To that end, I recommend the Hyatt Place Waikiki Beach. It’s a category three Hyatt hotel, which means it will cost you just 12,000 points/ night to stay there. In July, the cost to stay there is $270/night, plus taxes and resort fees.

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Chase has both the Sapphire Reserve and Sapphire Preferred cards, which each offer a sign-up bonus of 50,000 points. (After 4k in spend in the first 3 months). You can transfer Chase reward points to Hyatt at a 1:1 ratio, meaning you can spend a whopping 8 nights in Hawaii for free if you get both cards. That same stay would cost you almost $2500 out of pocket. (The Chase Sapphire Reserve even has a 100k sign up bonus available until March 12th if you apply in-branch)

What About the Rest of It?

I know that airfare and hotels are often the two most costly portions of a vacation. But what if you wanted a truly free vacation?

The Barclaycard Arrival Plus World Elite MasterCard offers a sign-up bonus of 50,000 points after 3k spend in 3 months, and you can use its redemptions to erase travel charges at a rate of 1 cent/mile. That’s another $500 worth of stuff you can have for free. What’s not to like about that?

All in all, the travel game isn’t too difficult. Once you get your head wrapped around the different points and their possibilities, almost nowhere is off limits.

Now here’s a solicitation: does anyone have any requests for places to go? Let me know in the comments if you’d like me to do some research and come up with a point plan for you.

Cheers!

-Carissa

Japan, Or: Dear God Help Me Where Am I?

Since I’ve been bombarding you guys the last few days with different travel tips, I thought I’d go back a bit and talk about our trip to Japan last May. This trip was unique in a lot of ways, not the least because it was David’s first time leaving the US (as an adult. He had been to Mexico when he was a kid).

That meant that everything we were doing was going to be new and different and weird for him. Plus, y’know, it was Japan. Everything there is uncomfortably foreign.

Since this way last May, I actually didn’t have a ton of travel tricks up my sleeve. However, I had signed us up for British Airways Visa cards the year before, since I knew I’d be wanting to travel around. That meant our flights to and from Tokyo were free, which is a huge savings in and of itself.

I’m going to pause here and tout the awesomeness of Airbnb. Japan was our first time using the platform, and it saved us hundreds of dollars. It also lets you live like a local, which is something that everyone values (unless you’re in, like, Liberia). Since then, I’ve stayed in 13 different Airbnbs, with reservations for 11 more this year. What I’m saying is, these places can be great deals.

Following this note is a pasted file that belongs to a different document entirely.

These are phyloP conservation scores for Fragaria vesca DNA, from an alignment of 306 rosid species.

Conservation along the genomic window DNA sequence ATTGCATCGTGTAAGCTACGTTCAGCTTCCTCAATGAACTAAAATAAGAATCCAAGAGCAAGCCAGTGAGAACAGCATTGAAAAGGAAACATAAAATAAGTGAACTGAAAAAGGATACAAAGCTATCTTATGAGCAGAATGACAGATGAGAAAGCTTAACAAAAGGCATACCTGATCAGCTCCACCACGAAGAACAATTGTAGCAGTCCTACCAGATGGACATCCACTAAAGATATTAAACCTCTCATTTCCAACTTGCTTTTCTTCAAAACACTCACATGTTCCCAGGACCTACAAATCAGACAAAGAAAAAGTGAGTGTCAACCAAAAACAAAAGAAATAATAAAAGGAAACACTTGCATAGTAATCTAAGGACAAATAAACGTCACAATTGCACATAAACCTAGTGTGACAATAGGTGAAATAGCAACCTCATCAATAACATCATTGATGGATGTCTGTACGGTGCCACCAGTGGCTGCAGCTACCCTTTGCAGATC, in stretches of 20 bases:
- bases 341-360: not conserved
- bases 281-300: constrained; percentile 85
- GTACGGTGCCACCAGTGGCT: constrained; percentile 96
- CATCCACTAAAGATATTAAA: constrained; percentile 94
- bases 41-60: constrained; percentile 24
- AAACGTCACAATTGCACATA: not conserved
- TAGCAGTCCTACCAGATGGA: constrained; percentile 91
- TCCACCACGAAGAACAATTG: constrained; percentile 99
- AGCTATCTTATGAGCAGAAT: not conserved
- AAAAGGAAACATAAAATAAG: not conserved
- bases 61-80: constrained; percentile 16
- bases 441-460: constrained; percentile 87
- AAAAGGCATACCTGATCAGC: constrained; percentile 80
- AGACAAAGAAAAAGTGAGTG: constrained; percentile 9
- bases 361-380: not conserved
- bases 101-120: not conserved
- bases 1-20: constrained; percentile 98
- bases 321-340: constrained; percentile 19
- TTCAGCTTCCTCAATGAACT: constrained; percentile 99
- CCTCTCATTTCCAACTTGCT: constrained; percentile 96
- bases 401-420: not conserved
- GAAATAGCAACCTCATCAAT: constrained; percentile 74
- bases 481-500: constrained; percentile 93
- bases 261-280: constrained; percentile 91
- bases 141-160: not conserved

Our trip to Japan went like this: Tokyo -> Hakone -> Tokyo -> Kanazawa -> Kyoto -> Osaka -> Kobe -> Tokyo

We spent a total of ten days in Japan and encountered some of the coolest, weirdest, stuff around, like Harajuku, where everything is violently pink and men with professional cameras take pictures of dozens of girls in school uniforms. Awkward.

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Just a normal day in Harajuku

Anyway, the first day we landed in Tokyo at about 5am, which meant that almost everything was closed, and we were exhausted from the flight over. Economy life sucks, guys. Our Airbnb host was really nice and let us head to our flat early, which meant we were able to shower and get ready before heading out for the day.

Since David is a giant nerd, our first flat was in Akihabara, home of all things geeky. We arrived super duper early, so we got a chance to walk through the city while everything was still asleep, which was really cool.

Our random walking took us over to the Tokyo Zoo, which we ended up wandering through for a few hours before heading over to the Gundam Cafe because we’re losers. It was awesome.

For our first night, we ended up eating at an Izakaya, with a dinner show from our host Mr. Yucky.

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The show was…very Japanese. I mean that in the best way possible. We had traditional Japanese food, which meant a lot of mushrooms and fish. So basically I starved.

But the show. Ok, so Mr. Yucky asked each group of people to pick a country from a list that he had. When it came to my turn, I picked France. He disappeared into his back room for a minute before returning with an easel, a beret, and a piece of charcoal. French music began to play while he swiftly and silently began drawing a picture of me on his easel.

Then, having finished his art piece, he sat back for a minute and admired it before making out with it. A few seconds later, he picked it up, and with a flourish, dropped it down to his pants and began humping it.

I’m not kidding.

Then he handed it to me!

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Japan.

More later.

-Carissa “Draw me like one of your French girls” Rawson